The Two Harbors Agate Bay Light Station is shining once again thanks to a loaner beacon from the U.S. Coast Guard. It was officially lit for the first time at noon Tuesday, June 2.

"It feels great to be able to restore a light to the skyline of Two Harbors, even temporarily," Lake County Historical Society Executive Director Ellen Lynch said. "It's great to look up and see the lighthouse beacon in the sky again as we work on fundraising for a permanent solution."

The lighthouse's beacon experienced a mechanical failure Nov. 25, 2019 and went dark. Volunteer lighthouse keepers Leon Jacobson, Tom Koehler and Todd and Brad Ronning found the latest problem beyond repair. The Historical Society has been working to find another solution to relight the beacon ever since.

"The Coast Guard are the experts, so we called them in to help us figure out our next steps," Lynch said. "They worked with us to find a temporary fix as well as the best replacement to replicate our original light."

Two Harbors Light Station. (Beverly Godfrey / 2019 file / News Tribune)
Two Harbors Light Station. (Beverly Godfrey / 2019 file / News Tribune)

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The lighthouse was constructed in 1891 to help ore boats navigate to Agate Bay. Six hundred tons of rock was blasted out of the bedrock to form the foundation. On April 15, 1892, the original beacon was lit for the first time. It was a stationary Fresnel lens that shone white light in all directions.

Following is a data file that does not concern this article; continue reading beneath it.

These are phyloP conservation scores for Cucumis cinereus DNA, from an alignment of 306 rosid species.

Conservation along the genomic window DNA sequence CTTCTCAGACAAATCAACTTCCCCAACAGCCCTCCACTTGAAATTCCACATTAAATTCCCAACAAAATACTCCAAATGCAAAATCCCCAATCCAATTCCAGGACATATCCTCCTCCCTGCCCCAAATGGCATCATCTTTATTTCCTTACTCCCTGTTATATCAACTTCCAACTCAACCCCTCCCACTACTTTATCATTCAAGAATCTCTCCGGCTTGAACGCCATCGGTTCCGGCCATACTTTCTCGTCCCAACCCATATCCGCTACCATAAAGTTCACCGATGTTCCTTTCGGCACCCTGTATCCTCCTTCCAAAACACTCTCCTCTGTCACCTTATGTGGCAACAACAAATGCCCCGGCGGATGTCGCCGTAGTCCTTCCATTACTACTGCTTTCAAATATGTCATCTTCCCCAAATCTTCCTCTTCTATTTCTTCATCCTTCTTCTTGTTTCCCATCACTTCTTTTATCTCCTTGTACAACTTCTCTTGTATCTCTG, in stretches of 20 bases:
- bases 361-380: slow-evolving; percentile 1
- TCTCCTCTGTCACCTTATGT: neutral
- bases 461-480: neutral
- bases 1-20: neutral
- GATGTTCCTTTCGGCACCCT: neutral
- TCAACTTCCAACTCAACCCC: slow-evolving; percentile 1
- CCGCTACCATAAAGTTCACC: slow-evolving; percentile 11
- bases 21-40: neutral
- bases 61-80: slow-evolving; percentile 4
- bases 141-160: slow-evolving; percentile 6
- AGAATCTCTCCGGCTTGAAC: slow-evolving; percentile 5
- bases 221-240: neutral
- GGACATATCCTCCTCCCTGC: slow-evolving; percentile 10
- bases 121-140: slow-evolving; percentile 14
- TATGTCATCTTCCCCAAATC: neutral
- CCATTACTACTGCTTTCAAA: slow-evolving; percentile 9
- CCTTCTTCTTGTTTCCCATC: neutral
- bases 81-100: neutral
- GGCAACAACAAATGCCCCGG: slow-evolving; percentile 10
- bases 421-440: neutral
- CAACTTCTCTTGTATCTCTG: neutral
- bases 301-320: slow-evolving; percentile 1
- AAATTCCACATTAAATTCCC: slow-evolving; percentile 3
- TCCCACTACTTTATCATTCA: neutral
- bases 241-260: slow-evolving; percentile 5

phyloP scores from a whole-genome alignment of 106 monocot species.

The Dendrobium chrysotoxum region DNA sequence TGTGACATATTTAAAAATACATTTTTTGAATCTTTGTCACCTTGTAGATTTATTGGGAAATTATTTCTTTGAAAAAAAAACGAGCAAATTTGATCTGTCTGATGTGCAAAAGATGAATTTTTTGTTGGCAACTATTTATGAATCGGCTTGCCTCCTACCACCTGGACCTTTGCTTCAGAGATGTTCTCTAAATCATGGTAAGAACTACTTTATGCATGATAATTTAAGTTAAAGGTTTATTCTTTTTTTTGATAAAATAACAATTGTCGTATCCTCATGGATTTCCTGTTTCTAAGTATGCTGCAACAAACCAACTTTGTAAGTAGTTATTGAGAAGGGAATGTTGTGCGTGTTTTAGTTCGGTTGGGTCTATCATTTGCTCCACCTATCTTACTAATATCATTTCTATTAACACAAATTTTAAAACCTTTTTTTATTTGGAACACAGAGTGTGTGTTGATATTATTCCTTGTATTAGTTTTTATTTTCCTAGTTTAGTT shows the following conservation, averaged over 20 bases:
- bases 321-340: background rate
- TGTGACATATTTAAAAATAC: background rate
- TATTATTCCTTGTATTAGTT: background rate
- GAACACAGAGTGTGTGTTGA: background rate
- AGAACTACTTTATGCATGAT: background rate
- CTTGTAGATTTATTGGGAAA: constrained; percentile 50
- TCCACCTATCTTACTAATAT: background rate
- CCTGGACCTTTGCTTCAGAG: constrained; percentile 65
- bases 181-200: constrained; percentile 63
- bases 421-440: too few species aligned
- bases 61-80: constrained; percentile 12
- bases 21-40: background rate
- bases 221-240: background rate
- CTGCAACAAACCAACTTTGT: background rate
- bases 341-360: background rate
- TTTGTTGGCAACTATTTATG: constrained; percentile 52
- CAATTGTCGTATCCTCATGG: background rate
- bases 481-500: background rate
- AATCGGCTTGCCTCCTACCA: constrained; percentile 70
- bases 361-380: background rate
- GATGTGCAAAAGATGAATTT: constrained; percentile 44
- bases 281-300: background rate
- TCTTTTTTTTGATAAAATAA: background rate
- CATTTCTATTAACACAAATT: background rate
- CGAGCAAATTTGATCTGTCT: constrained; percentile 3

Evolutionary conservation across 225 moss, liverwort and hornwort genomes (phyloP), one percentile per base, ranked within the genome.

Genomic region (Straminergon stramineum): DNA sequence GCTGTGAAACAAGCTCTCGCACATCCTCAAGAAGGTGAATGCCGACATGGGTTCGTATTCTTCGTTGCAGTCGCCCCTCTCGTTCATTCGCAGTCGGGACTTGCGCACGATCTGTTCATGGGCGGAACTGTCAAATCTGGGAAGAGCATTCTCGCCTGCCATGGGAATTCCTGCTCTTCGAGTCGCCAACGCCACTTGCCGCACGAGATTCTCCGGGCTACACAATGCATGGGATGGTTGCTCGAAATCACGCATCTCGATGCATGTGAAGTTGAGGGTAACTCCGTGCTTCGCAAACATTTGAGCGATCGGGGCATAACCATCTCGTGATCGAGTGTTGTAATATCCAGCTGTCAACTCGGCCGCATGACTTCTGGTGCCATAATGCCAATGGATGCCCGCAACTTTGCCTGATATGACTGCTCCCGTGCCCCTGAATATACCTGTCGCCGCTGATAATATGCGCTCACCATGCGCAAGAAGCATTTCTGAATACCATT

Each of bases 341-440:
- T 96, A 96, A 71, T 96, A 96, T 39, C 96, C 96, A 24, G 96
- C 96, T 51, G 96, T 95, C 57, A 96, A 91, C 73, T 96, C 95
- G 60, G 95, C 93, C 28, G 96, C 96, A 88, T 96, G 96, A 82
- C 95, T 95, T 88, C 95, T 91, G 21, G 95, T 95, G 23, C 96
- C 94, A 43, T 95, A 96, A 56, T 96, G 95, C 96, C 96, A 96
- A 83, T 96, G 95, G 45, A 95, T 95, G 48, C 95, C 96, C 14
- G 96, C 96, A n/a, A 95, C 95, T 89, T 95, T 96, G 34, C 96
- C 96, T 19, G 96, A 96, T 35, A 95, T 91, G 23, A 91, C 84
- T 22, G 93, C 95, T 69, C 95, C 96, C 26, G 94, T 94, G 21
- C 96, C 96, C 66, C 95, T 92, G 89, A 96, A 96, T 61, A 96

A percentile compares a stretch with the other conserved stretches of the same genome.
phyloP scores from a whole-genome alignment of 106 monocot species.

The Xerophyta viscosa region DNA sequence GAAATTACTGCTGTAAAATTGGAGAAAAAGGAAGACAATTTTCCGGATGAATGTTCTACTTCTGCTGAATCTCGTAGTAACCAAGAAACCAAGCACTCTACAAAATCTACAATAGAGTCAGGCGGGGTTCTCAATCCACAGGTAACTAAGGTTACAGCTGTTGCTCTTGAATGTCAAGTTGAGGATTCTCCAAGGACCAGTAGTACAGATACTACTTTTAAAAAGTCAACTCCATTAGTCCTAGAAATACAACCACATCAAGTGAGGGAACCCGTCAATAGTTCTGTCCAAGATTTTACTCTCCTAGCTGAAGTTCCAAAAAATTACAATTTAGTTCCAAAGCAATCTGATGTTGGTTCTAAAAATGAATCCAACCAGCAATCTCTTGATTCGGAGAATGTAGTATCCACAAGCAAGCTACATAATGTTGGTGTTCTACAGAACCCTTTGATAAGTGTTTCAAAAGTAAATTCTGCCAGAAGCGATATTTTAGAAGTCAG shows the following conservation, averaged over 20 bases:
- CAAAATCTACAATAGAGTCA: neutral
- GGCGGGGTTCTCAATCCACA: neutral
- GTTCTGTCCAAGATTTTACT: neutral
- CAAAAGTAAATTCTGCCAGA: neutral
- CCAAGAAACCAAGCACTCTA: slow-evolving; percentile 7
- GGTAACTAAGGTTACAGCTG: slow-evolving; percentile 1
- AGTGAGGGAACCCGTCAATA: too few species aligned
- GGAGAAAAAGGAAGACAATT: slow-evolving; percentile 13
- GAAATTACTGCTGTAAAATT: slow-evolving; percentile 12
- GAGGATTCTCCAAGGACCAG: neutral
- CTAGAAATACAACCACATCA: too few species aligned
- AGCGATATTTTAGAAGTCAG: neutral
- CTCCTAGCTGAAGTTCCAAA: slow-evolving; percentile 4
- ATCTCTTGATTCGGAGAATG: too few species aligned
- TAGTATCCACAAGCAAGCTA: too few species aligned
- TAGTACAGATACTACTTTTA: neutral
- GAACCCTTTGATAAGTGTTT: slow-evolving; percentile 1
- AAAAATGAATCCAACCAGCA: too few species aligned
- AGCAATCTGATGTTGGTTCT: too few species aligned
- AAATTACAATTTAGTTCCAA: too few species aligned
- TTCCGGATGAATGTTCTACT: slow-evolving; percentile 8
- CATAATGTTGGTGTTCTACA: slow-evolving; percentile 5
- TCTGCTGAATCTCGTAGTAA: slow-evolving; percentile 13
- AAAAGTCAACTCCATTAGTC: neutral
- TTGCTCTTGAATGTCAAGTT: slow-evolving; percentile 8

When the light was electrified in 1921, the unique flash signature was created: a 0.4-second flash, 4.6 seconds of darkness, a 0.4-second flash and 14.6 seconds of darkness. The flash signature helped to distinguish it from other Lake Superior lighthouses.

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Today, the station operates its Lighthouse Bed and Breakfast year-round and as a museum during the summer. Although it was decommissioned by the U.S. Coast Guard in 2000 and turned over to the Historical Society, the lighthouse still operates as an aid to navigation.

Last summer, the keepers removed large parts of the old beacon down the side of the lighthouse tower to make room for a loaned beacon from the Coast Guard. The station can keep the beacon for up to five years. The newly installed beacon is a stationary flashing LED light and a temporary replacement while the Historical Society fundraises for a replacement light.

"The major difference is that the light now is just a flashing strobe versus the iconic sweep that we used to have," Lynch said. "We'll need to fundraise about $60,000 for a new rotating LED beacon to restore the lighthouse's signature light."

The Historical Society is accepting donations and plans to host larger fundraisers later this year.